330 yds. (White) 337 (Blue) 288 yds. (Red) 292 yds. (Gold)
Hole number one is a straightaway par 4 that sets the tone of the course because of the shape and undulations of the green which slant right to left. The discriminating golfer will place his drive on the left side of the fairway which will give him a pitching wedge to 9 iron onto the putting surface. Regardless where the pin is placed, aim well right of it.
372 yds. (White) 454 (Blue) 368 yds. (Red) 418 yds. (Gold)
Hole number two plays as either a 372 yard par 4 (white) or as a par 5 (blue, red, gold). Be careful to keep your drive to the right of the fairway as there is a bunker on the left side that will swallow errant drives. The difficulty in this hole lies on the green. Regardless where the pin is placed remember never to be above it. Depending on the conditions, being above the hole will more often than not result in a three putt. Out of bounds along the entire left side.
353 yds. (White) 359 (Blue) 240 yds. (Red) 244 yds. (Gold)
Hole number three at NCC is the signature hole playing 353 yards from the white tees. Unless the drive is struck well one will have a blind shot to the green. From the teeing area the drive should be aimed towards the right side of the fairway as it has a somewhat slant from right to left. The best position for your approach is the left side of the fairway. In mid summer it is not uncommon for a well struck shot to hit the center of the fairway and end up out of bounds left. The green is approximately 50 feet lower than the fairway so you will need one to two less clubs for your approach. Sand traps guard both the right and left sides of the putting surface and the back falls off eight feet to a lower level. Regardless where the pin is, aim for the center.
371 yds. (White) 373 (Blue) 297 yds. (Red) 300 yds. (Gold)
Hole number 4 is undoubtedly the most difficult par 4 on the course playing 371 yards from the whites. For the most part it is uphill all the way where one’s drive normally lands on an upslope preventing any roll whatsoever. Place your drive in the middle of the fairway (easier said than done with the out of bounds on the left and a severe slope on the right). The green is two tiered; when the pin is placed on the upper tier your approach is that much more difficult to get close to the pin.
185 yds. (White) 145 (Blue) 139 yds. (Red) 175 yds. (Gold)
Hole number five is a par 3 which has 2 sets of tees allowing one to play essentially 2 different par threes on your round of 18. The hole measures 145 yards from the blue tees and 185 yards from the whites. The cautious player will aim center to left of center to avoid a potentially large number by entering the bunker on the right of the green. When the pin is placed toward the front of the green the hole plays the most difficult. From the back tees, depending on wind direction, the club of choice can be anything from a 4 wood to a 7 iron.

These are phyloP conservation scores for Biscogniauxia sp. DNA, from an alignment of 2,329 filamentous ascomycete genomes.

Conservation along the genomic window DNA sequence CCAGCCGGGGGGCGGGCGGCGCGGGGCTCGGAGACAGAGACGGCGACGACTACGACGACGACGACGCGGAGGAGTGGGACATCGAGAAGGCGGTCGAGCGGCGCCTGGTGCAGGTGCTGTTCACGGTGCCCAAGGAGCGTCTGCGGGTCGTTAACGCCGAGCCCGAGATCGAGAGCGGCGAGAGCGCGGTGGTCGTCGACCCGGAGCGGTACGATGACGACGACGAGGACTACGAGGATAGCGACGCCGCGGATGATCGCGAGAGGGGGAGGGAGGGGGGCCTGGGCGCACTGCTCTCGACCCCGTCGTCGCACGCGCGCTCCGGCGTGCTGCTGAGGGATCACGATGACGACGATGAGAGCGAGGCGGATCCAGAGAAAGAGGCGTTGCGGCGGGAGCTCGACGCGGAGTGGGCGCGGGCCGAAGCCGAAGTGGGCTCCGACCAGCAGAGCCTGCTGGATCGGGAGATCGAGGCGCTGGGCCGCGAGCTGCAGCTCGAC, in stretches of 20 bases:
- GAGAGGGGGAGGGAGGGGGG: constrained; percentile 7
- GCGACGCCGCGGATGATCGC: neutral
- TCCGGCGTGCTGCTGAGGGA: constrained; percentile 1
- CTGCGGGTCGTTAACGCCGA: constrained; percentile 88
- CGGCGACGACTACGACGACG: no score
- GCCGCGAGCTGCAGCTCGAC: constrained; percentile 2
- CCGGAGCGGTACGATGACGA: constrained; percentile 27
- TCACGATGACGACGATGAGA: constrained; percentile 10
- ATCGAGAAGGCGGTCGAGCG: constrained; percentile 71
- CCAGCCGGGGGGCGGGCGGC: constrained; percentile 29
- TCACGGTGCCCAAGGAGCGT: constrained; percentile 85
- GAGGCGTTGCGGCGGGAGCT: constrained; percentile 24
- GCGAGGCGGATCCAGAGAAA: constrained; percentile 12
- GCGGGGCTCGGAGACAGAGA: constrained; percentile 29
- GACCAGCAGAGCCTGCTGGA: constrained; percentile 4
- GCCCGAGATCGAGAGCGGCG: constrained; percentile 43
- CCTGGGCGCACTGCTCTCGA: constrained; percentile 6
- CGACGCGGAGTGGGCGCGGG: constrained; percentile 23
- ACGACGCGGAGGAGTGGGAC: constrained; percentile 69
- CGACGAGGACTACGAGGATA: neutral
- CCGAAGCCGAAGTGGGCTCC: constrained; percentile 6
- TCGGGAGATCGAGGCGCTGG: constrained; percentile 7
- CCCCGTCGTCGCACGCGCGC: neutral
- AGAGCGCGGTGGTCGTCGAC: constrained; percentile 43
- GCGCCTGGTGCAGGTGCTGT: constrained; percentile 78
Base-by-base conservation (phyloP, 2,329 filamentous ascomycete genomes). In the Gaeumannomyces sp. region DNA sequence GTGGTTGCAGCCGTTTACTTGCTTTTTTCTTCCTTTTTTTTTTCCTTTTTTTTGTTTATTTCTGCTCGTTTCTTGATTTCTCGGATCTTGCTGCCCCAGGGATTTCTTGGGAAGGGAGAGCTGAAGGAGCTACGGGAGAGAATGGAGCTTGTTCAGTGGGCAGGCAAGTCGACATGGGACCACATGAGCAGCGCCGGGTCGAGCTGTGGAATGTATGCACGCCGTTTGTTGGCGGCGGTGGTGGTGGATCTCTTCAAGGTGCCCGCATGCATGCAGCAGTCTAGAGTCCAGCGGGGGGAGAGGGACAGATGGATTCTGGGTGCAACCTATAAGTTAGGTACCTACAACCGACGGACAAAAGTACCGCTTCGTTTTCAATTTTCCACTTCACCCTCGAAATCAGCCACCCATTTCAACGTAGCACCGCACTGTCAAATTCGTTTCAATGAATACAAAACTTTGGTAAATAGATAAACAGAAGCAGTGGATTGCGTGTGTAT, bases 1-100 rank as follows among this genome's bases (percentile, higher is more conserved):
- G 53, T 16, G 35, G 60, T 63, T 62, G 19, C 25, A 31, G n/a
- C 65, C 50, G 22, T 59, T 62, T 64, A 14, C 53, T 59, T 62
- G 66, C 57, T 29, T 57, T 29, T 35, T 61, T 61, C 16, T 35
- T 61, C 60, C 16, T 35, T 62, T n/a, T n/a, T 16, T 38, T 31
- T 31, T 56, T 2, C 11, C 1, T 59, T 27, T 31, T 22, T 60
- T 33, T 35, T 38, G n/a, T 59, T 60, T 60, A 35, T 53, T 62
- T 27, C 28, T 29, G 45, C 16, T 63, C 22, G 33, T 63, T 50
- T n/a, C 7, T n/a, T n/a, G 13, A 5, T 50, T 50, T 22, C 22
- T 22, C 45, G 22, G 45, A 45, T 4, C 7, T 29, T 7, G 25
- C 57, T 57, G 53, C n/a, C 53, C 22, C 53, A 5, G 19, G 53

321 yds. (White) 324 (Blue) 268 yds. (Red) 317 yds. (Gold)
Some would say hole number 6 is the easiest of the par 4’s at the course measuring a paltry 321 yards from the whites. However, there are a few items one should keep in mind prior to striking your tee ball. The powers that be determined a few years ago that the hole did indeed play fairly easy; as a result two bunkers were put in just about the distance an errant drive would come to rest – on both sides of the fairway. They certainly get quite a bit of use. Therefore, it goes without saying to direct your drive towards the middle of the fairway. The putting surface is perhaps, one of the smallest in size on the course yet has very subtle breaks most first timers seldom read. Be careful, and again, do not be above the hole. Keep your eye out for the bluebirds on this hole; there are 4 breeding pairs.
172 yds. (White) 206 (Blue) 163 yds. (Red) 167 yds. (Gold)
Hole number 7 is a par three playing from the whites at 172 yards and from the blues 206 yards. While the hole is somewhat downhill and the putting surface is in a slight bowl, reaching this green can become an accomplishment especially when the wind is blowing. Lastly, the par 3 seventh plays most difficult when the pin is set towards the front of the putting surface. It is not uncommon to hit short of the green on the right and allow one’s ball to roll to the green regardless where the pin is.
456 yds. (White) 369 (Blue) 362 yds. (Red) 396 yds. (Gold)
Hole number 8 is played as both a par 4 at 369 (blue) yards or a par 5 from the white, red or gold tee box. In either case, the yardage is deceptive in that it actually plays longer because it is entirely uphill. A well struck drive, will at most, run for perhaps three to four yards and at times not even that. Whether played as a par four or five it is best to place your drive from center to left side of the fairway. The putting surface is guarded on either side by bunkers.
497 yds. (White) 504 (Blue) 427 yds. (Red) 431 yds. (Gold)
Hole number 9 is a par 5 from all four tee boxes with a dogleg left. A very good finishing hole where the player rarely is putting his third shot. There is out of bounds left; aim for the right center of the fairway otherwise you will have to go over some very high pines at the corner. The large maple tree on the right side of the fairway is locally called the “270 tree”. Get it past that tree and you might be able to put it on in two, assuming you maneuver your ball over the front bunker and can avoid those on both the right and left edges of the green. Once on the green there are severe breaks to the cup depending on where the hole is cut.